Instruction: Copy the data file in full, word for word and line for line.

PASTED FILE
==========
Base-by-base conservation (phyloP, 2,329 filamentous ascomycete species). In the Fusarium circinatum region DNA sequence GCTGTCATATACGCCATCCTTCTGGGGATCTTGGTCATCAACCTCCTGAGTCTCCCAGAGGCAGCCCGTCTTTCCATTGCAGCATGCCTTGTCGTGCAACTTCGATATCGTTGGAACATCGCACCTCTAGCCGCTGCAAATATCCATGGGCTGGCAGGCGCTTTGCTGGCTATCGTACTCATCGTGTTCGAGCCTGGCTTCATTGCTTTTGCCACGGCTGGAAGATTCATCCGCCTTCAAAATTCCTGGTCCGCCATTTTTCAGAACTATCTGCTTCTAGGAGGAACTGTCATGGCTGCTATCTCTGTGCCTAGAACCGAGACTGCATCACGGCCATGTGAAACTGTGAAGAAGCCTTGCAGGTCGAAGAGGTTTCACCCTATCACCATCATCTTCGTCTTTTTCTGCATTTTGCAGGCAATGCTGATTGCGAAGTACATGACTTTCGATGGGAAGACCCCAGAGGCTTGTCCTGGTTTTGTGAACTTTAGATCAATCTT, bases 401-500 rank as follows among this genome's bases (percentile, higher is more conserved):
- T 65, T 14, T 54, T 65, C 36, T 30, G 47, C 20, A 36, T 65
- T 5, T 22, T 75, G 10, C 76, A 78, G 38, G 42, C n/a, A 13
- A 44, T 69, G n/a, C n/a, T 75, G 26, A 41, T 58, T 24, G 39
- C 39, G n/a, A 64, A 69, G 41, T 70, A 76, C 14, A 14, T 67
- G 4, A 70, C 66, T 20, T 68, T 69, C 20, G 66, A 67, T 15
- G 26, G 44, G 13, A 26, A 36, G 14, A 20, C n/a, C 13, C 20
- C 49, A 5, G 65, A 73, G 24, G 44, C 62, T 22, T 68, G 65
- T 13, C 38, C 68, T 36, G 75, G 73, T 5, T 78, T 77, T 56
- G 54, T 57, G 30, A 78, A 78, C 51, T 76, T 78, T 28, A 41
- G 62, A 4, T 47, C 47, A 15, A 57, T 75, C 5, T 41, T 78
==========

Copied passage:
Base-by-base conservation (phyloP, 2,329 filamentous ascomycete species). In the Fusarium circinatum region DNA sequence GCTGTCATATACGCCATCCTTCTGGGGATCTTGGTCATCAACCTCCTGAGTCTCCCAGAGGCAGCCCGTCTTTCCATTGCAGCATGCCTTGTCGTGCAACTTCGATATCGTTGGAACATCGCACCTCTAGCCGCTGCAAATATCCATGGGCTGGCAGGCGCTTTGCTGGCTATCGTACTCATCGTGTTCGAGCCTGGCTTCATTGCTTTTGCCACGGCTGGAAGATTCATCCGCCTTCAAAATTCCTGGTCCGCCATTTTTCAGAACTATCTGCTTCTAGGAGGAACTGTCATGGCTGCTATCTCTGTGCCTAGAACCGAGACTGCATCACGGCCATGTGAAACTGTGAAGAAGCCTTGCAGGTCGAAGAGGTTTCACCCTATCACCATCATCTTCGTCTTTTTCTGCATTTTGCAGGCAATGCTGATTGCGAAGTACATGACTTTCGATGGGAAGACCCCAGAGGCTTGTCCTGGTTTTGTGAACTTTAGATCAATCTT, bases 401-500 rank as follows among this genome's bases (percentile, higher is more conserved):
- T 65, T 14, T 54, T 65, C 36, T 30, G 47, C 20, A 36, T 65
- T 5, T 22, T 75, G 10, C 76, A 78, G 38, G 42, C n/a, A 13
- A 44, T 69, G n/a, C n/a, T 75, G 26, A 41, T 58, T 24, G 39
- C 39, G n/a, A 64, A 69, G 41, T 70, A 76, C 14, A 14, T 67
- G 4, A 70, C 66, T 20, T 68, T 69, C 20, G 66, A 67, T 15
- G 26, G 44, G 13, A 26, A 36, G 14, A 20, C n/a, C 13, C 20
- C 49, A 5, G 65, A 73, G 24, G 44, C 62, T 22, T 68, G 65
- T 13, C 38, C 68, T 36, G 75, G 73, T 5, T 78, T 77, T 56
- G 54, T 57, G 30, A 78, A 78, C 51, T 76, T 78, T 28, A 41
- G 62, A 4, T 47, C 47, A 15, A 57, T 75, C 5, T 41, T 78